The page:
On 23 January 1942, Donald Francis Masching, age 19, voluntarily enlisted into the United States Army Air Corp at the rank of private in Chicago, Illinois. Incredibly, this is only 46 days after the bombing of Pearl Harbor. It must be noted that his age is lower than the established draft age of 21-36. He was assigned the serial number 16067226. His enlistment record notes a voluntary enlistment and that he had four years of high school. There was not a listing of civilian occupation. When I spoke with Uncle Donnie, he recalled that he was stationed at Fort Dix, New Jersey. He said that it was here that he saw one of the first operational helicopters in the Army Air Corp. If I remember right, he said he was at a dirigible base. Don also said, "That me and Bud had pretty easy duty, but Butch got the hard duty." Unfortunately, this is the only conversation I had with Don about his brother Butch. Helen mentioned that Don must have been in New York. She recalled that Don had visited Marie while she was living there. I have not acquired a set of Don's military records. After the War, Don returned to live on the farm with his parents. He lived there until he married Helen and moved to the Village of Odell. Don was a rural route mail delivery driver, avid hunter and trapper, and served as Odell Pool Park manager. Edwin George "Butch" Masching was drafted into the service. He was 20 years old when he officially enlisted on 24 August 1942 in Chicago, Illinois. His military record lists him as having the civilian occupation(s) of: "Semiskilled
chauffeurs and drivers, bus, taxi, truck and tractor". When I laughingly mentioned the occupation list to Aunt Helen, she
informed me that Butch had been a truck driver before entering service. I was shocked, as I had always pictured him as a
farm boy. After one year of Reddick High School, Butch had had enough and dropped out. In the year or two that followed, he worked at various jobs. The last civilian job that Butch held was driving a truck delivering pop, most likely Pepsi, in Kankakee. According to Helen, Butch would stay in Kankakee during the week and come back to Odell on the weekend. When he came back to the farm, he would go see his girlfriend, Irene McDowell of Saunemin, Illinois. Irene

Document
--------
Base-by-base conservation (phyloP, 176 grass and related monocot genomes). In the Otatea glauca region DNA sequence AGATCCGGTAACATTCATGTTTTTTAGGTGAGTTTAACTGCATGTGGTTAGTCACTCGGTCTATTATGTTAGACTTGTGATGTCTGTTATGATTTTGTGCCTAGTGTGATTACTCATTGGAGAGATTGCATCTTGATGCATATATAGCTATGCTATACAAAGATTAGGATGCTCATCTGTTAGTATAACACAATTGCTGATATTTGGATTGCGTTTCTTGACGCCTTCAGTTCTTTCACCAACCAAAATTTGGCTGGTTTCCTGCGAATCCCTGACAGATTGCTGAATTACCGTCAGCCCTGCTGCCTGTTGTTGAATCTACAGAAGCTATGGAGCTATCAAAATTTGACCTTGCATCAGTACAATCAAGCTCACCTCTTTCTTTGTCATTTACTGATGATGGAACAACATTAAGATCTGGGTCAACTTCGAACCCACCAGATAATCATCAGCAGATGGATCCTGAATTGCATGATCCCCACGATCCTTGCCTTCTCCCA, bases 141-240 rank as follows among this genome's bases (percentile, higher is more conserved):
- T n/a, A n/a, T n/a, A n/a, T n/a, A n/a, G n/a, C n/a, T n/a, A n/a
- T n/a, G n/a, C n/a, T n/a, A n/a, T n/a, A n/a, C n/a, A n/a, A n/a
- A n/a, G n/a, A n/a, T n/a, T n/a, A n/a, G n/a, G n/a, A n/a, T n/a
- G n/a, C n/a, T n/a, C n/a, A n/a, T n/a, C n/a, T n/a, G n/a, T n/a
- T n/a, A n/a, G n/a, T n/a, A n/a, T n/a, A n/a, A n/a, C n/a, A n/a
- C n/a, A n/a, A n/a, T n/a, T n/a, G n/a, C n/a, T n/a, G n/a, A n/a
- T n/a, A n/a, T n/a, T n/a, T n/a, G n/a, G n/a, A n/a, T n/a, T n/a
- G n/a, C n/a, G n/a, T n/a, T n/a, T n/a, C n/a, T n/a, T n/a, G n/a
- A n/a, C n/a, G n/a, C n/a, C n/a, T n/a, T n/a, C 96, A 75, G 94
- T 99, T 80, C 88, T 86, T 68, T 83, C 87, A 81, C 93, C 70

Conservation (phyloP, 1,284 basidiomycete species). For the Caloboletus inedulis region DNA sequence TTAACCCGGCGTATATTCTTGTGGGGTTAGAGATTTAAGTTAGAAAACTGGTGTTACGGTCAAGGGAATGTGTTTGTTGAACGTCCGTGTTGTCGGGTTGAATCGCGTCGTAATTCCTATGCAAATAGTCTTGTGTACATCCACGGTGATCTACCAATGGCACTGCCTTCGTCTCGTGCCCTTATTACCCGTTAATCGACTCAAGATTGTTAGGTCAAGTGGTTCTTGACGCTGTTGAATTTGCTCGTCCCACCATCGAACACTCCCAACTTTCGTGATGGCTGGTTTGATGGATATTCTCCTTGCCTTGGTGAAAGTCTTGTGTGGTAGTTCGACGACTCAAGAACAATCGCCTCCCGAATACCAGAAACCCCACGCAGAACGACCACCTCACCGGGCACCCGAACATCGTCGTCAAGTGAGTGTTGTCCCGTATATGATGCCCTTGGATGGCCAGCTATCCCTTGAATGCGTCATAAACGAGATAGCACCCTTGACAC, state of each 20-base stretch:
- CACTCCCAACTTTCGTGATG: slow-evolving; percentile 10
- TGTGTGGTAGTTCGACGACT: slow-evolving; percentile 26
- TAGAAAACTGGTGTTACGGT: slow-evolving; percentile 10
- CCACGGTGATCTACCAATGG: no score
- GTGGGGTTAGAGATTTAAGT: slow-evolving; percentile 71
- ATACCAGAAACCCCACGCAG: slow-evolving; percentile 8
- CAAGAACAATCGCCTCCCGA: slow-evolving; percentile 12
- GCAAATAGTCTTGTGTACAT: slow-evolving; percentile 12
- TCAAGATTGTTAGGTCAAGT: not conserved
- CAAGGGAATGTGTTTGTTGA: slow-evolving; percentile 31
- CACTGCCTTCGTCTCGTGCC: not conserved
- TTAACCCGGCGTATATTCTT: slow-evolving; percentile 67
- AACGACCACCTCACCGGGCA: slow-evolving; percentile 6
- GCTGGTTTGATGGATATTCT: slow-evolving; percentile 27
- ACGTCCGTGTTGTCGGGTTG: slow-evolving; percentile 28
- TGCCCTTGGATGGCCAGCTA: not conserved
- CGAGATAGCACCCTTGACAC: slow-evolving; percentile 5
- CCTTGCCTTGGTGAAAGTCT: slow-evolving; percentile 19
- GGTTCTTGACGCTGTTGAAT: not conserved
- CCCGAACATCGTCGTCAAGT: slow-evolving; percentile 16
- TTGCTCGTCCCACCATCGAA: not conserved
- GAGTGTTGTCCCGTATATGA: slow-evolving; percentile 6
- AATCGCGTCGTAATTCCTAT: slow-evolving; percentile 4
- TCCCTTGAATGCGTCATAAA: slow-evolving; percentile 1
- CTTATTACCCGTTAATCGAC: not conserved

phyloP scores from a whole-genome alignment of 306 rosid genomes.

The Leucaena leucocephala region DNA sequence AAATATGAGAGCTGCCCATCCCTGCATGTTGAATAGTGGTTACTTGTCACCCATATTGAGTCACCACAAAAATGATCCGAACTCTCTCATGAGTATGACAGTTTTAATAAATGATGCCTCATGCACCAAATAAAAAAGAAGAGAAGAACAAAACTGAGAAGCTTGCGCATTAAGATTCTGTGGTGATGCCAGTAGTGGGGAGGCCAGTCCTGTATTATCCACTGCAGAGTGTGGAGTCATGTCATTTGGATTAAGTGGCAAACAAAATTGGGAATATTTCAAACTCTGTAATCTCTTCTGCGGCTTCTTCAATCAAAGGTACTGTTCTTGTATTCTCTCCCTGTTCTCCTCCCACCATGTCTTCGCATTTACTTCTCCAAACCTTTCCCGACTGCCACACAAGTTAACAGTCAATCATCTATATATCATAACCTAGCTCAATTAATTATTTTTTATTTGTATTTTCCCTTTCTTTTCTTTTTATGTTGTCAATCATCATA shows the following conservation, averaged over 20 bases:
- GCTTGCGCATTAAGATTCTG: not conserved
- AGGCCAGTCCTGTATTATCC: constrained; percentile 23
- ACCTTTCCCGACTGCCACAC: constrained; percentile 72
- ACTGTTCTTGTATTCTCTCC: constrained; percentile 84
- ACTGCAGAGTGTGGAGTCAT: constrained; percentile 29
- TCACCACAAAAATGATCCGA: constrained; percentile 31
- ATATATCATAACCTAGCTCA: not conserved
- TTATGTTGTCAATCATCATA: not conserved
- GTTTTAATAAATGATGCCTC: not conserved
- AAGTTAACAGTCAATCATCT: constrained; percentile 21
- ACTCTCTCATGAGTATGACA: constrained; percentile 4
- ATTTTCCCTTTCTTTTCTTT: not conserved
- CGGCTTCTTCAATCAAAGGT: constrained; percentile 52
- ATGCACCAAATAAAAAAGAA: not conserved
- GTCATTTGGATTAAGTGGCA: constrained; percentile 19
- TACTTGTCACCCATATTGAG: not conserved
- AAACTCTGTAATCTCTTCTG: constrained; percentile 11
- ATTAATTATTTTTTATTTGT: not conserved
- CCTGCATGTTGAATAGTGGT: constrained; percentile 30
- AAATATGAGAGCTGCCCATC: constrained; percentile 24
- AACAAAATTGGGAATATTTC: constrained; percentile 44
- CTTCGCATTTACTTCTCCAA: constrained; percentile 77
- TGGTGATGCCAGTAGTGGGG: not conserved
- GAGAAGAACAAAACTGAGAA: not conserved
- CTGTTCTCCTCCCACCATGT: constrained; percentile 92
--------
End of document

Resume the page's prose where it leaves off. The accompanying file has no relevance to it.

and Butch were engaged to marry. She had converted to Catholicism and was waiting for him to return from the war.
When he was killed, a Catholic missal was recovered from his body. In it was a picture of him and Irene. I last saw this picture when Grandma Farrell gave me the missal.
After processing into the service in Chicago, Butch, service number 36366180, went to basic training as a private. According to an undated obituary article from the Emington Joker, Butch reported for service on September 6, 1942 at Camp Grant located near Rockford, Illinois. From Camp Grant, he went to Camp Wheeler, Georgia where he received his basic training. After basic training, he then was sent to Ipswich, Massachusetts for combat training.
In a letter to his folks dated February 7, 1943, Butch wrote that he would be getting furlough and wanted the folks to find out how much gas he could get. He writes, "Say if your in Pontiac before I get home go to the gas rationing board and see how much gas I can get while I am on my furlow. A boy just got back from Tennessee on a furlough, he got 30 gals."
Before being sent overseas, Helen Donovan said that Butch spent Christmas with the family. According to his obituary, he was shipped overseas in 22 January 1944. From 24 August 1942 until 22 January 1944, Butch was in the United States.
In a letter to his parents that was published in the Emington Joker, Butch reports arriving in Italy on the sixth of February 1944 after spending two days in Africa. He was most likely in Algeria in the port city of Oron. In this letter he reports seeing "a place where one man had 4 or 5 wives and they had a veil to cover part of their face. I thought those days were gone but seeing is convincing."
When he arrived in Italy, Butch is most likely part of a replacement depot. In the depot, he would have continued to train for combat. The depot is a place where individual soldiers wait to be assigned to an existing company. At this time he seems to be in good spirits. In the same letter he reported seeing the man with four or five wives, he writes, "We are taking life pretty easy and doing a little drilling to keep us in shape. We climbed a mountain again today, it's rather fun when you get to the top and can see for miles and see what's going on an [sic] the different lay of the land."